Hanukkah ended on Sunday, but, brisket season continues. Robin Wachner, who as director of communications for the OC Fair & Event Center is something of an expert on deep-fried everything, made her family’s traditional 3-Hour Brisket over the holiday.
Wachner’s recipe is from her paternal grandmother, Lillian Zohn née Rosenfeld, who got it from her mother, Wachner’s great-grandmother—though as is often the case with heirloom recipes, the family doesn’t know how exactly how far back it goes. “It’s something I always want my mother to make when I visit her in Florida,” says Wachner, who lives in North Tustin with her husband and son.
It’s easy to see why this particular preparation has persisted in the family food lexicon. Loads of rich, beefy-tomatoey sauce, chunky carrots and potatoes, and ultra-tender brisket slices make a delicious one-pot meal. You can serve with crusty bread, but Wachner’s family also serves kasha varnishkes, the classic buckwheat groat-farfalle side dish, because, well, sometimes potatoes aren’t quite enough starch. (Use the recipe on the medium-granulation Wolff’s Kasha box—so good.)
Your house will rarely smell as good as it does when this brisket is burbling away in the oven. Time is quite flexible—brisket is one of those delightfully forgiving cuts of meat—you might pad the one-hour increments a bit if your brisket is more than four pounds, and you can certainly lower the heat to 300 or 275 degrees near the end if you need it to wait a bit. It’s done when a long fork can effortlessly pierce the thickest part of the roast.
Robin Wachner’s 3-Hour Brisket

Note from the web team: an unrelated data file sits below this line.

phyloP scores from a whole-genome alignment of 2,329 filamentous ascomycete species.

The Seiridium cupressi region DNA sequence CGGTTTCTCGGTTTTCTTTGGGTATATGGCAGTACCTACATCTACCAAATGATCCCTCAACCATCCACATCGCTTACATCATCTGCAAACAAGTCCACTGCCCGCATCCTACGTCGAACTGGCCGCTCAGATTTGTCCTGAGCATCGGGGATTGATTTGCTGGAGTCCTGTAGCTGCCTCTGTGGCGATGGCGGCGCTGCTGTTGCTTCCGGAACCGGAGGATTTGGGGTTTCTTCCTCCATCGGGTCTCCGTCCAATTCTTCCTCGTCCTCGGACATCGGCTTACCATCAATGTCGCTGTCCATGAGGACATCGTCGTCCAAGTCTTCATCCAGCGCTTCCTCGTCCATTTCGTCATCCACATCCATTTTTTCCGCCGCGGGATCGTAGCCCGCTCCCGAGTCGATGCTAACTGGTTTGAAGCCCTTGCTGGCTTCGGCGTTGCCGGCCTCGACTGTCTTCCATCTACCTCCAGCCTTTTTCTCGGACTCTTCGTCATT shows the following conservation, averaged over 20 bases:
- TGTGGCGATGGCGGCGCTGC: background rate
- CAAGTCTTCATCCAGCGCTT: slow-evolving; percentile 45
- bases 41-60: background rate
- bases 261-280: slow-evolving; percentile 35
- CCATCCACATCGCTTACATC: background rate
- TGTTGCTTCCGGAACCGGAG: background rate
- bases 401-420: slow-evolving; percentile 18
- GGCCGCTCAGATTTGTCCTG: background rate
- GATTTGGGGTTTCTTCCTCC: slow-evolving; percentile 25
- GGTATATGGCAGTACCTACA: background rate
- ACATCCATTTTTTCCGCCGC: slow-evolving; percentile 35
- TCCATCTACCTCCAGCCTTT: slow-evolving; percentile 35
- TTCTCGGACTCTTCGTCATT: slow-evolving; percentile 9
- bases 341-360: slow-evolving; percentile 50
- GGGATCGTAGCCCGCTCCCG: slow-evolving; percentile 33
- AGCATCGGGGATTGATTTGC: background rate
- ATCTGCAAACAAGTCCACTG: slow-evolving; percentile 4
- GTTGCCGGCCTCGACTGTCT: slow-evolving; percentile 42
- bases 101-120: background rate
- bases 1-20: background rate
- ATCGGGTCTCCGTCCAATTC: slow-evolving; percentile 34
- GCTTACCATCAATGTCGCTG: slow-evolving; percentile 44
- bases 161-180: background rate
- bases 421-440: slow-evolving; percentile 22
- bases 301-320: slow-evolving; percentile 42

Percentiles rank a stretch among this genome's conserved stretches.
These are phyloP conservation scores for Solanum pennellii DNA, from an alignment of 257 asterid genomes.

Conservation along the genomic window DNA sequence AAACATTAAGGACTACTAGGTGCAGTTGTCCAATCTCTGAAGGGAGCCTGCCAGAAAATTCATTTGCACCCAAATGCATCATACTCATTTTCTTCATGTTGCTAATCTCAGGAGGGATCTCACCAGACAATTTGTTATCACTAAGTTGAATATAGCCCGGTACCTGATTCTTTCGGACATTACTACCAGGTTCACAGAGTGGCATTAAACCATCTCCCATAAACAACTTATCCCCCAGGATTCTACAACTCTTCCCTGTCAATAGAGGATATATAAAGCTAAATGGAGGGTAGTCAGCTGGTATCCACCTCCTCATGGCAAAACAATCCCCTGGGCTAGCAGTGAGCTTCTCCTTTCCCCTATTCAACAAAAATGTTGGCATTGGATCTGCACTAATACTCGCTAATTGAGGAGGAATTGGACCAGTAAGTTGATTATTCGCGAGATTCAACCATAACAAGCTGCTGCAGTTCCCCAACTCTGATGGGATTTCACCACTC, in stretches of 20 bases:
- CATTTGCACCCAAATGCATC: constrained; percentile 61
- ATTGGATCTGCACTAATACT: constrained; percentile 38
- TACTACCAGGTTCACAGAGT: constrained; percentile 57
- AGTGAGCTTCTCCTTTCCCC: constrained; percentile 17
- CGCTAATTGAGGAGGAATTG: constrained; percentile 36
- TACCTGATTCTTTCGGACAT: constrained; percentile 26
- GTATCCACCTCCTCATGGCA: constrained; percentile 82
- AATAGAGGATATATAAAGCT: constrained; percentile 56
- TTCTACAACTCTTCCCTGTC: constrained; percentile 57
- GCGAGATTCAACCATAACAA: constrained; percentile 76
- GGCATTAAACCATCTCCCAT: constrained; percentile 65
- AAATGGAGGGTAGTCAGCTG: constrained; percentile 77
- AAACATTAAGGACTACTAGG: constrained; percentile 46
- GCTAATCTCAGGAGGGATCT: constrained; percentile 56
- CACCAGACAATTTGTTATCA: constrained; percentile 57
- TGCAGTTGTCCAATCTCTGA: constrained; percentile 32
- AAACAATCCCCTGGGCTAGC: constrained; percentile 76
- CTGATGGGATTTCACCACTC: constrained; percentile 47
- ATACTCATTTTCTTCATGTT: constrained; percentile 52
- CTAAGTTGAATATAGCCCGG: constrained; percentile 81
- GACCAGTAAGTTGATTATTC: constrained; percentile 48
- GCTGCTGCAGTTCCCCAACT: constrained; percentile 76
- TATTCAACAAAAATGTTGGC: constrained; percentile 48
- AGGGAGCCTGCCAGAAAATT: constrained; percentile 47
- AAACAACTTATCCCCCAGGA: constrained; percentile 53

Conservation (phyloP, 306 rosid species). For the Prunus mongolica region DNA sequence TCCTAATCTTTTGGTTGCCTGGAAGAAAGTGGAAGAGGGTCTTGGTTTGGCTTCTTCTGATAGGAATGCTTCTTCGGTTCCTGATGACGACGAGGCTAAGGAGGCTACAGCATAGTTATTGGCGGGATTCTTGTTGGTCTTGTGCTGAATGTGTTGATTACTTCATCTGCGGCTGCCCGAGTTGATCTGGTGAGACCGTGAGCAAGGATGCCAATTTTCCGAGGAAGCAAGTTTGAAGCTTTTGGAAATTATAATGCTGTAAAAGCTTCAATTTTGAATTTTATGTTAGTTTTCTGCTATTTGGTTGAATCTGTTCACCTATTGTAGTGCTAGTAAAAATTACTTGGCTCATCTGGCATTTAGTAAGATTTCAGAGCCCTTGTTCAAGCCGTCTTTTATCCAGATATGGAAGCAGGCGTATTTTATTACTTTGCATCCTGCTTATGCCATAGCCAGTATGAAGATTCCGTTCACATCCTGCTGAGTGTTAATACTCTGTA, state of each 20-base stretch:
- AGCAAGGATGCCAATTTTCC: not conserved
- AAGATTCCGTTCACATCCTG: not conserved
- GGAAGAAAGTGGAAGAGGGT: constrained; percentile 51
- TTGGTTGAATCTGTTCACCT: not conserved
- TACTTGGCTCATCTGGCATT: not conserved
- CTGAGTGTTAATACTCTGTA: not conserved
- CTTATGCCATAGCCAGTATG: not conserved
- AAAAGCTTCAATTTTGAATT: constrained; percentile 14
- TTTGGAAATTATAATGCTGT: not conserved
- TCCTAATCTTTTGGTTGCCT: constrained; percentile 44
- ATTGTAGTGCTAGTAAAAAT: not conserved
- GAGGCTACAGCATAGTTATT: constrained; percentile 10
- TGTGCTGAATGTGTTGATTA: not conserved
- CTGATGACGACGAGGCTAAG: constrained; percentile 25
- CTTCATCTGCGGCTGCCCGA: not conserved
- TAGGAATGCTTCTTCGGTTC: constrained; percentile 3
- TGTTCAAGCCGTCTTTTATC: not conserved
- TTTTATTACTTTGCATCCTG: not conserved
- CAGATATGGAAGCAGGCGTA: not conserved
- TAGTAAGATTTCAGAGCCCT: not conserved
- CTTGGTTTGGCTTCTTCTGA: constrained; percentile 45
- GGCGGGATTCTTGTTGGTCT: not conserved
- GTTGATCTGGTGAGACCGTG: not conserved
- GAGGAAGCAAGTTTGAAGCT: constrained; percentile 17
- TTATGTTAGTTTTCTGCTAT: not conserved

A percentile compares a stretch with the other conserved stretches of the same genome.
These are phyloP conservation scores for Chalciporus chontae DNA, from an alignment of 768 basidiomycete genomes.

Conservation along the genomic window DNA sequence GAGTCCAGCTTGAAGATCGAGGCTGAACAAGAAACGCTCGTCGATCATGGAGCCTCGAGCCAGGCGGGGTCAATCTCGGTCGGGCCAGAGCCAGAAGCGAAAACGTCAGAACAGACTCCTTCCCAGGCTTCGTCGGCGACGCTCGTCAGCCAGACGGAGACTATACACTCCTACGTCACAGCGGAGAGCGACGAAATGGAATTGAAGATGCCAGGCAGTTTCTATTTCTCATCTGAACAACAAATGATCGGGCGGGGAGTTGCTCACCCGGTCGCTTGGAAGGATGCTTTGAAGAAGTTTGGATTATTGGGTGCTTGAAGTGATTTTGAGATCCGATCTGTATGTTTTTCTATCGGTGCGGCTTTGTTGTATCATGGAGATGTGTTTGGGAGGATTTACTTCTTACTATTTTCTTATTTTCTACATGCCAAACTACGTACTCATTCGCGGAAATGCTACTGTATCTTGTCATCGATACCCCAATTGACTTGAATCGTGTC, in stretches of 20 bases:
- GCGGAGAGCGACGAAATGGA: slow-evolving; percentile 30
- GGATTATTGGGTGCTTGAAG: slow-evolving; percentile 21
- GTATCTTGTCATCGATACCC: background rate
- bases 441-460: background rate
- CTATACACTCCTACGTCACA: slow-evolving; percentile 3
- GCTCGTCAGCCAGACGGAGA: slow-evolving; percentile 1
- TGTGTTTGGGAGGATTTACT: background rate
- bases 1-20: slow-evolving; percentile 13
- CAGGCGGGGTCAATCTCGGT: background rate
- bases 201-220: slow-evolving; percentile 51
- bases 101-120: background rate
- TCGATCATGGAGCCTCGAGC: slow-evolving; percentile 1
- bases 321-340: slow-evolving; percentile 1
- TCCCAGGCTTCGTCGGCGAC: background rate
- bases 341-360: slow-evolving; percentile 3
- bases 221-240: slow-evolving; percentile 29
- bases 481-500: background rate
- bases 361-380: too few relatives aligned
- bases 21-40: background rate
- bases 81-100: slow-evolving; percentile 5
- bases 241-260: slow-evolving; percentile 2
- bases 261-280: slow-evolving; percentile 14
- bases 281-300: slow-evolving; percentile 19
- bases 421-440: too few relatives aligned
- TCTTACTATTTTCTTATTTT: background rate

(Makes 8 servings)
1 4-pound flat-cut brisket
Salt, freshly ground pepper
2 tablespoons vegetable oil, optional
1 onion, chopped
2 cloves garlic, minced
6 carrots, peeled, cut in half, and then into 1-inch lengths
6 stalks celery, strings removed, cut into 1-inch lengths
2 15-ounce cans tomato sauce
5 russet potatoes, peeled and cut into eighths
Preheat oven to 350 degrees.
Generously season brisket all over with salt and pepper. Heat Dutch oven or other large, oven-safe pot with lid and, starting fat-side-down, brown meat well on both sides. If brisket has been completely trimmed of exterior fat, use 2 tablespoons vegetable oil to brown. Remove to plate.
Add onion and garlic to pot, and sauté a few minutes, stirring, until onion begins to look translucent. Deglaze pot with about 1 cup water, scraping up browned bits. Return meat to pot fat-side-up, with any accumulated juices. Add carrots and celery to pot, season with salt and pepper. Add additional water to almost cover, leaving top of meat exposed.
Cover pot, put in oven, and cook 1 hour.
Add tomato sauce; cook 1 hour.
Add potatoes; cook 1 hour.
When brisket is very tender, carefully remove and slice across the grain. Serve with vegetables and sauce.